These are the major performing arts (theatre, dance) festivals in Japan.
Dance New Air
This is Japan’s only large-scale, regular dance festival. Developed out of Dance Biennale Tokyo (launched in 2002) and Dance Triennale Tokyo, it is funded by Arts Council Tokyo and run by Spiral/Wacoal Art Center and others. It usually takes place in the autumn.
Launched in 2009 (developing out of another festival that had gone by various other names), the Ikebukuro-based festival is Japan’s largest in terms of budget and scale. It is funded by the Toshima ward and Tokyo governments, and happens every autumn for around a month.
Kyoto Experiment (KEX)
Launched in 2010, Kyoto Experiment is now based in ROHM Theatre Kyoto and features a wide range of Japanese and international performing arts. It has particularly pioneered children’s theatre and introducing Latin American performance to Kyoto audiences, as well as supporting Kansai-region artists and groups. It happens every year in the early autumn.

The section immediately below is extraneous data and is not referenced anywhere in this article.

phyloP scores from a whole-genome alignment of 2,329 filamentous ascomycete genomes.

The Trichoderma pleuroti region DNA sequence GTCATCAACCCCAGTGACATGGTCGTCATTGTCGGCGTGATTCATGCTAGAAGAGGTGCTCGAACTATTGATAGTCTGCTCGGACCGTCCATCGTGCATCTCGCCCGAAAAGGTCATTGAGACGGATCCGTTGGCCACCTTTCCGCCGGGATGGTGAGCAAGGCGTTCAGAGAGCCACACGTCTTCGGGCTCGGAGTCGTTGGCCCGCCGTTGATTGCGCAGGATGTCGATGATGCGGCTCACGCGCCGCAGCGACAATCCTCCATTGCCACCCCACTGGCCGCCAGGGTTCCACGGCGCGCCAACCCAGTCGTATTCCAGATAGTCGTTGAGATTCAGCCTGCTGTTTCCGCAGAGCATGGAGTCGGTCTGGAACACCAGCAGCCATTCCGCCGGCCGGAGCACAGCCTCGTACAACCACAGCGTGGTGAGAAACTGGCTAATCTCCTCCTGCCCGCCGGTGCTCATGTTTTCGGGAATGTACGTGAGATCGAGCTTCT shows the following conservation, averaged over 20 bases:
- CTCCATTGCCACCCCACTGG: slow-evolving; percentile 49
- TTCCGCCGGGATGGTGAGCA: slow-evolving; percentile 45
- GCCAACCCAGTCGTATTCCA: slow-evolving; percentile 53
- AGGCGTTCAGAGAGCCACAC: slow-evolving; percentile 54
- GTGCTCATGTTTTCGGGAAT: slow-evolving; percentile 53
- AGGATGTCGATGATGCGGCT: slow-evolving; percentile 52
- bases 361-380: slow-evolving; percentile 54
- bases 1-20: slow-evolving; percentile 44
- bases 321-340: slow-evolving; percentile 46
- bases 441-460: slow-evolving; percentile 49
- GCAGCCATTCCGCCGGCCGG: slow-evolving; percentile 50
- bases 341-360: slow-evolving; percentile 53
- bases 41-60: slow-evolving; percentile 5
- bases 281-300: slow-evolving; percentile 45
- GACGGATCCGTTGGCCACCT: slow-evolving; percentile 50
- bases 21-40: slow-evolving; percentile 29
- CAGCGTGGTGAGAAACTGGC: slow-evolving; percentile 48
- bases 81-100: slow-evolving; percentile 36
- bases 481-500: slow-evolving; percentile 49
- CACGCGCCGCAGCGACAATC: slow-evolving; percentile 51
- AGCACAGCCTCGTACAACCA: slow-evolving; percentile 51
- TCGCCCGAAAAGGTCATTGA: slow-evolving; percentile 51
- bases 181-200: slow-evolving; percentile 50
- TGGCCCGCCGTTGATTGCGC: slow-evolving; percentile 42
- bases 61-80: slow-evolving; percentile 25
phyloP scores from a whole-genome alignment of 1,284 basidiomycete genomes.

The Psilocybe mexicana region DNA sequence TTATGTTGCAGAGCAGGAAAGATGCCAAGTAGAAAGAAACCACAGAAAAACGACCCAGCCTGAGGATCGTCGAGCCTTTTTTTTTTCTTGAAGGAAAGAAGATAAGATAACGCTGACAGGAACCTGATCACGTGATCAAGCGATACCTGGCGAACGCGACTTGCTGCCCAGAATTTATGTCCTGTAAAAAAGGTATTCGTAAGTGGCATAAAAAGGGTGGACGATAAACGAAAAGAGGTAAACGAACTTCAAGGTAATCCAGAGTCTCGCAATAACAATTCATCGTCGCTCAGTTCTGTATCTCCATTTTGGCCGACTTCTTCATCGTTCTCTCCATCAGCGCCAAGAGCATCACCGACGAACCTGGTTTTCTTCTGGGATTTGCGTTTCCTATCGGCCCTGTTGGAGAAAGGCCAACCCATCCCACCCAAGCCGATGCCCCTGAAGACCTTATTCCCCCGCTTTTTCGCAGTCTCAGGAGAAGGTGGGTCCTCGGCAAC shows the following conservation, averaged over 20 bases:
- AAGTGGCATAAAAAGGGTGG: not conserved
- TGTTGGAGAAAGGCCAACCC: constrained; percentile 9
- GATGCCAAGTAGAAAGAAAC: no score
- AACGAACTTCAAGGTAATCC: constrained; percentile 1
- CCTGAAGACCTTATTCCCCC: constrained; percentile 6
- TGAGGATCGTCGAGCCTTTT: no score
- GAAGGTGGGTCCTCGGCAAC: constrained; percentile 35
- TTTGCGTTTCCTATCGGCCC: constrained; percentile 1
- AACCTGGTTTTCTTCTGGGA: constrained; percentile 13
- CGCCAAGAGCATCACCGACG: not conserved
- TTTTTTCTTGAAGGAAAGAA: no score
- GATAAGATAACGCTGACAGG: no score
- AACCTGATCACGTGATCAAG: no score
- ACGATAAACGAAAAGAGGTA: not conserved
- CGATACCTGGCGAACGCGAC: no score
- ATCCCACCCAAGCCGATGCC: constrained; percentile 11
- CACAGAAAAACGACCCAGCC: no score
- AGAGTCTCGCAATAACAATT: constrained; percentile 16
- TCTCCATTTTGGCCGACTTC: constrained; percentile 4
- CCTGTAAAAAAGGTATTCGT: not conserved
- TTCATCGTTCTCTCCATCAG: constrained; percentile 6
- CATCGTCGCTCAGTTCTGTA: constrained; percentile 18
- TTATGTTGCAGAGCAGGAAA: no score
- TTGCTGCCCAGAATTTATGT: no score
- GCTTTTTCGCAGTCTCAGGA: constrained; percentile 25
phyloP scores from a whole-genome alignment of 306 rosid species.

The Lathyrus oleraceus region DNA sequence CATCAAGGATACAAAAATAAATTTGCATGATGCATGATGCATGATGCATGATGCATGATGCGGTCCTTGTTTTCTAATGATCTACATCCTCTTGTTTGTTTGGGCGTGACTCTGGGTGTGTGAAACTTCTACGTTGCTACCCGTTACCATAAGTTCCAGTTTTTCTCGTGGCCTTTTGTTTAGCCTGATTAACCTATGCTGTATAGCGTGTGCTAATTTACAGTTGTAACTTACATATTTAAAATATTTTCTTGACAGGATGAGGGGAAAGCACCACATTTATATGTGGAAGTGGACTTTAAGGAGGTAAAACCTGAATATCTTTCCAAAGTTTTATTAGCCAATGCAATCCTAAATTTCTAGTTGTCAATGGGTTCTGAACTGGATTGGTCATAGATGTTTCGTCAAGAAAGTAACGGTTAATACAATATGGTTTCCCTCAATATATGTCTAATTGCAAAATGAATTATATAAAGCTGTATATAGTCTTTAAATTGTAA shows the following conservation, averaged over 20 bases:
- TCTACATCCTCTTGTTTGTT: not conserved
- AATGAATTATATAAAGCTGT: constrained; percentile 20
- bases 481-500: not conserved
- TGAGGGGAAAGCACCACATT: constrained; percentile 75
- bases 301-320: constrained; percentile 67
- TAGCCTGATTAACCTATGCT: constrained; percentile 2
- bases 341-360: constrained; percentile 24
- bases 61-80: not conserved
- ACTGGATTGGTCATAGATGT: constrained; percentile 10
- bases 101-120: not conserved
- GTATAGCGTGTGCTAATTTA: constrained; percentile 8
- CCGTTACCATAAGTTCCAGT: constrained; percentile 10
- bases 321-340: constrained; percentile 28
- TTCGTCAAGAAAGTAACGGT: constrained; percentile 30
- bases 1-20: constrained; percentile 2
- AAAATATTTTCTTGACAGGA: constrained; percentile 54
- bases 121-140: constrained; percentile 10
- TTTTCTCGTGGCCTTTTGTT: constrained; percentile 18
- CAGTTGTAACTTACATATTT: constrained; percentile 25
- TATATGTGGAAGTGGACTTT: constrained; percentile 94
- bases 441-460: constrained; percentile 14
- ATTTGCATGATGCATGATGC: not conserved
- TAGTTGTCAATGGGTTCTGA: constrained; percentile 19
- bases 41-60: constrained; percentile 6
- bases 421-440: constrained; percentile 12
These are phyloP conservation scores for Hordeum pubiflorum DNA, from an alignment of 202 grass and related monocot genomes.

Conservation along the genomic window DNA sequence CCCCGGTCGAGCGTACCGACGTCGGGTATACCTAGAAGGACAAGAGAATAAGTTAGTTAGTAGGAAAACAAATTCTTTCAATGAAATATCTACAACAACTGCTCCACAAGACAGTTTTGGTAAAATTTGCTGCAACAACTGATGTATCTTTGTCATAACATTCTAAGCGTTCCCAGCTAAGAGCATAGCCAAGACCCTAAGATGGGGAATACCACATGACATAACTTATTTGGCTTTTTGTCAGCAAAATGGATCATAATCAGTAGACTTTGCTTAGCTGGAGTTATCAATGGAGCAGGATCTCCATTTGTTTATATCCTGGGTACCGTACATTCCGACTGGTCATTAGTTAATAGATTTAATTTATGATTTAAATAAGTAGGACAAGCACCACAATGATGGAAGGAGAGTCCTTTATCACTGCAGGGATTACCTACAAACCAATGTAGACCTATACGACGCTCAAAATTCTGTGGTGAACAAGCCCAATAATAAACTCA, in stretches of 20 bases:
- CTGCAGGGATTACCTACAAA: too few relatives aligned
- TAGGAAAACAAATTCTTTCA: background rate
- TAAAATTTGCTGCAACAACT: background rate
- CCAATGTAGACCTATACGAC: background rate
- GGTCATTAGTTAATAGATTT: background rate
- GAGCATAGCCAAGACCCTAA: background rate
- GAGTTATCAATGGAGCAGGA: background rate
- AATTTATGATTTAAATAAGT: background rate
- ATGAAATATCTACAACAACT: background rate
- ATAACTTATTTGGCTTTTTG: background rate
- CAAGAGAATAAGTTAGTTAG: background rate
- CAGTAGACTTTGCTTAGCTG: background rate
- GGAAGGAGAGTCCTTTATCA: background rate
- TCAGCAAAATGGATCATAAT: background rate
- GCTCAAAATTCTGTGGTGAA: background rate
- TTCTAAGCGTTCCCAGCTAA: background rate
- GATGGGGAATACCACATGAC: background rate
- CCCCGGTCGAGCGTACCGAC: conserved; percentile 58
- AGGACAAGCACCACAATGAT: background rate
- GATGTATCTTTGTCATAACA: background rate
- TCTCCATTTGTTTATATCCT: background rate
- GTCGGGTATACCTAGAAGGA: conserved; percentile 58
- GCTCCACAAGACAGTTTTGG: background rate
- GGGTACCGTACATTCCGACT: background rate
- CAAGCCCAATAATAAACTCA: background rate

Shizuoka Performing Arts Center (SPAC) World Theatre Festival Shizuoka under Mt. Fuji
SPAC opened in 1997, directed by Tadashi Suzuki, and was at the time the first theatre of its kind in Japan to have a resident company. In the early summer, SPAC hosts an international festival.
This was Japan’s first international festival, founded in 1982 by Tadashi Suzuki. Though the original festival ended in 1999, the Suzuki Company of Toga (SCOT) has since 2008 continued to organise annual events in the remote mountain village in Toyama. It is best known recently for cultivating the work of emerging directors.
Tokyo Performing Arts Market (TPAM)
Although technically an event for performing arts professionals, TPAM always has plenty of showcases and performances running alongside the networking. Intended primarily for professionals to see a range of local and international work, these performances are also open to the general public. Launched in 1995, TPAM was originally based in Tokyo but has been located in Yokohama since 2011. It happens every year, typically in February.